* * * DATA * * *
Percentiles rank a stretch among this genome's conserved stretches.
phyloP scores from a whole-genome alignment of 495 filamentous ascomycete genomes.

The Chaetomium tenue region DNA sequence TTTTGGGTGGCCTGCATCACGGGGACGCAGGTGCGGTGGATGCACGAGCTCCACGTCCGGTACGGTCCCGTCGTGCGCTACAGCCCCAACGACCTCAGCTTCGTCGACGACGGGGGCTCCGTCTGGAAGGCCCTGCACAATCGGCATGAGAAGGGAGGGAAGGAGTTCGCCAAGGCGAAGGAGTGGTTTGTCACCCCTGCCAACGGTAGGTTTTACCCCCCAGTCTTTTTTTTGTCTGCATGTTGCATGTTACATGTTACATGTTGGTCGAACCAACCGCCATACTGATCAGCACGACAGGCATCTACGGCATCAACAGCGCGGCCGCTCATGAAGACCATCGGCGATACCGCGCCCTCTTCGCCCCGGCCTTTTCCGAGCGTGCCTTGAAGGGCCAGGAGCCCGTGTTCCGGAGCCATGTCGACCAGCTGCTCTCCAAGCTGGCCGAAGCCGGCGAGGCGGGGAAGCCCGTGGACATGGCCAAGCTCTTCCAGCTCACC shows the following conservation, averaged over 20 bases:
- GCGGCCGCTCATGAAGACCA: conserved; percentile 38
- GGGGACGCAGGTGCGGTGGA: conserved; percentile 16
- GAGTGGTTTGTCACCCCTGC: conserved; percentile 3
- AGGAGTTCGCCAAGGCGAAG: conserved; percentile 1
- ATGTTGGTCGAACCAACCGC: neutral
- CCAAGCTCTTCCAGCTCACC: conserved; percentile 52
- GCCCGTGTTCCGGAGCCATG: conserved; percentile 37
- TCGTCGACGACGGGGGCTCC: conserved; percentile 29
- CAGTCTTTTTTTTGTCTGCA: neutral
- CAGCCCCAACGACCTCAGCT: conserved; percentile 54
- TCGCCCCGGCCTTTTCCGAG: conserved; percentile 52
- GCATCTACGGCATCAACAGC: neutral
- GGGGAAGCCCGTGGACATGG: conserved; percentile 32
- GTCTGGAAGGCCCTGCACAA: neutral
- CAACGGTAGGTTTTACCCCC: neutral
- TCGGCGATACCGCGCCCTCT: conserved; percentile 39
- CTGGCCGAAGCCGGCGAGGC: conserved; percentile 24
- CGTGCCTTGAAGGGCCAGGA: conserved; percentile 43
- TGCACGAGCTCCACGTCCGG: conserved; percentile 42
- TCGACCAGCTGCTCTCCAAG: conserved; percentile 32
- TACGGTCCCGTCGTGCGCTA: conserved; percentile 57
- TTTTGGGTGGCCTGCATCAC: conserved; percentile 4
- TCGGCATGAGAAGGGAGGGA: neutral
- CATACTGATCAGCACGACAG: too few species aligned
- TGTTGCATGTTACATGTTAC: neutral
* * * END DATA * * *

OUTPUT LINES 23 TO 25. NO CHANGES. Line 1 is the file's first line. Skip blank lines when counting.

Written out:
- TCGACCAGCTGCTCTCCAAG: conserved; percentile 32
- TACGGTCCCGTCGTGCGCTA: conserved; percentile 57
- TTTTGGGTGGCCTGCATCAC: conserved; percentile 4